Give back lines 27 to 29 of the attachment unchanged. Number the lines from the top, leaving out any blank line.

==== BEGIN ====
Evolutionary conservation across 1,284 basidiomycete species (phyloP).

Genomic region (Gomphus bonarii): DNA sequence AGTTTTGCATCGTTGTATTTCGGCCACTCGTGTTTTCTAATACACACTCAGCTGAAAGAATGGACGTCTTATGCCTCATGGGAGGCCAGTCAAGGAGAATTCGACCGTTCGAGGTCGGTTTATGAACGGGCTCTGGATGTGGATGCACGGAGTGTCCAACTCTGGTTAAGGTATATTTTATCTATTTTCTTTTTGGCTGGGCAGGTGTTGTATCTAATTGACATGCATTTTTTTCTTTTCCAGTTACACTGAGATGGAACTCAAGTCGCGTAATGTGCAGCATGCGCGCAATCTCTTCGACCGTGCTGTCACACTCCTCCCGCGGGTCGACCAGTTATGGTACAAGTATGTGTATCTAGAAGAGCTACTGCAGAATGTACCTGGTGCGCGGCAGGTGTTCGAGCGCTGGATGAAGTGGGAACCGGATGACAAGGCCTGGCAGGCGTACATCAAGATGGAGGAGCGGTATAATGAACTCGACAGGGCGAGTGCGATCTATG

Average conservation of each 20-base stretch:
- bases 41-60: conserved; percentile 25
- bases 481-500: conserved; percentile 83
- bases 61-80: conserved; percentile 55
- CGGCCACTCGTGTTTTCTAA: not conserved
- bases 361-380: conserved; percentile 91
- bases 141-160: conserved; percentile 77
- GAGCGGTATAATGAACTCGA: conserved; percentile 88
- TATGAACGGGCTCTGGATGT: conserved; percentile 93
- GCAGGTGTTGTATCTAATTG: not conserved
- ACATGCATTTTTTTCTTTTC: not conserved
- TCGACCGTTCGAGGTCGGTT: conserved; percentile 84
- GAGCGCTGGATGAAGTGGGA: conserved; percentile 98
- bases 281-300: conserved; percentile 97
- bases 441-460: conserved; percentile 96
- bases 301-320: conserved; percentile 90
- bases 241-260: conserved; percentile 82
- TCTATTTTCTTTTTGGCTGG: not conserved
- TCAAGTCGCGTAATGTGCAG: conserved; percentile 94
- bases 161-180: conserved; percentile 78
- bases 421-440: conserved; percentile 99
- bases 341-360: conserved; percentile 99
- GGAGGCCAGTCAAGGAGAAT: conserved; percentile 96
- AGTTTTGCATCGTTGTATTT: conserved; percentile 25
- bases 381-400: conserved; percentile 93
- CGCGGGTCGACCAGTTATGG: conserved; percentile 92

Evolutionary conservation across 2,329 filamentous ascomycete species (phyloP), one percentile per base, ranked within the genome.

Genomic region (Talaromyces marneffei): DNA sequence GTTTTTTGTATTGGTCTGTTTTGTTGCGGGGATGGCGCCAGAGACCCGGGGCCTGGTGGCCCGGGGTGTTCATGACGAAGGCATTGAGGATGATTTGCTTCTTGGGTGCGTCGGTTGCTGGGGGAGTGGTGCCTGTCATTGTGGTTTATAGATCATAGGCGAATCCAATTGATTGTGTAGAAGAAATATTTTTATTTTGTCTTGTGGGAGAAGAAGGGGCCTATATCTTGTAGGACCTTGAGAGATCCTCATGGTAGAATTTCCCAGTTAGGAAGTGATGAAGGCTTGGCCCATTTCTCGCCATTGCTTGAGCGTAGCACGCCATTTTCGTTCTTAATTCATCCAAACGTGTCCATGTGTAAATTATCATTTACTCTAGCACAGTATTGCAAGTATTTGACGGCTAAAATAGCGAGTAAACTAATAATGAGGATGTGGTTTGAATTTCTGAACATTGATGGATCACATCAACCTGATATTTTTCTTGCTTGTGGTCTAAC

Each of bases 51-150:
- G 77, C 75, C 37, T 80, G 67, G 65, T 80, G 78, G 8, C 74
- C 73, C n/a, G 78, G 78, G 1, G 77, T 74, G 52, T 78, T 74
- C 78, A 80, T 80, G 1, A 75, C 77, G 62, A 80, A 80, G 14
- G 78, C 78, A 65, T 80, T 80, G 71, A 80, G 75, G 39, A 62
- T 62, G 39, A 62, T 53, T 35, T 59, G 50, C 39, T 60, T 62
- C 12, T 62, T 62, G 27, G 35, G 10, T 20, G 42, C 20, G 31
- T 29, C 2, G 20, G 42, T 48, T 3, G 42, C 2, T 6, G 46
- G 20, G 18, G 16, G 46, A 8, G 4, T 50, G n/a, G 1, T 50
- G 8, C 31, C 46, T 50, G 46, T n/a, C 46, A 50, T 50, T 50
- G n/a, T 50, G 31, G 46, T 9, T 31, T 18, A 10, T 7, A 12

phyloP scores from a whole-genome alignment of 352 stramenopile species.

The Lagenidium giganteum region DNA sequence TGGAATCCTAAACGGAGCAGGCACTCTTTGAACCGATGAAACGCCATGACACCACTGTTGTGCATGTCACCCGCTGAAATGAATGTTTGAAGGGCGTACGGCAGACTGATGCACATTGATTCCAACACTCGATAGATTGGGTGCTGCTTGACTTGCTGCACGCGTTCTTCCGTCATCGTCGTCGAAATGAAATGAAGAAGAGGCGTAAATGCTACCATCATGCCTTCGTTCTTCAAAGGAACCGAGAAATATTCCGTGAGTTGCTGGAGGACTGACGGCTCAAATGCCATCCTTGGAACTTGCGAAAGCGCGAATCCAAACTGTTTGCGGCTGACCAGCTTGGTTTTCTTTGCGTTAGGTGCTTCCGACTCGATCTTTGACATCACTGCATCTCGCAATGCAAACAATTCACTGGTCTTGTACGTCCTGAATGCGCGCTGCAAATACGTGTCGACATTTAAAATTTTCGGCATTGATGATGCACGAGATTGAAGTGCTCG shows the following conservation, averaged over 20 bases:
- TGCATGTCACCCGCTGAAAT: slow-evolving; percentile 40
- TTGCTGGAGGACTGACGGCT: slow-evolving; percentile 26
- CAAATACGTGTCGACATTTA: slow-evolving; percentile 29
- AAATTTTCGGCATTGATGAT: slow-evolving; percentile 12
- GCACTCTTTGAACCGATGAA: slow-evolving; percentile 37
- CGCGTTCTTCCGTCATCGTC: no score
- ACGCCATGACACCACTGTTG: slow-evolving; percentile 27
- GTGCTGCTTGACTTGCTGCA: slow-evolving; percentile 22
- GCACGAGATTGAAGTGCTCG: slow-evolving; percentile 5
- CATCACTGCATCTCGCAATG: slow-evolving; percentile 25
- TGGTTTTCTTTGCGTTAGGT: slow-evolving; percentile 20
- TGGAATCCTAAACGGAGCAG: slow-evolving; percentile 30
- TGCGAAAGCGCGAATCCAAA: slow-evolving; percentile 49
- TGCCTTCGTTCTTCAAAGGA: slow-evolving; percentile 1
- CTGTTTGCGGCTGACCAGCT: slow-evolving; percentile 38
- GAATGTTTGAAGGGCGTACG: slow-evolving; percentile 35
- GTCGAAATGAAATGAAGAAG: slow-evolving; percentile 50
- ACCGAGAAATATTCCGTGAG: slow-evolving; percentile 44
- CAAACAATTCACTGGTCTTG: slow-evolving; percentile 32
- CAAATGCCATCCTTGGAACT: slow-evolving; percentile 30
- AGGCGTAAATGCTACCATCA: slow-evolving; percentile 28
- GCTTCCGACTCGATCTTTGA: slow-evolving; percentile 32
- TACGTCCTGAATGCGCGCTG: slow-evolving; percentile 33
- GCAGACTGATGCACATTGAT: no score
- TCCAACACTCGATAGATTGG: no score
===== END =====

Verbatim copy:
- bases 381-400: conserved; percentile 93
- CGCGGGTCGACCAGTTATGG: conserved; percentile 92

Evolutionary conservation across 2,329 filamentous ascomycete species (phyloP), one percentile per base, ranked within the genome.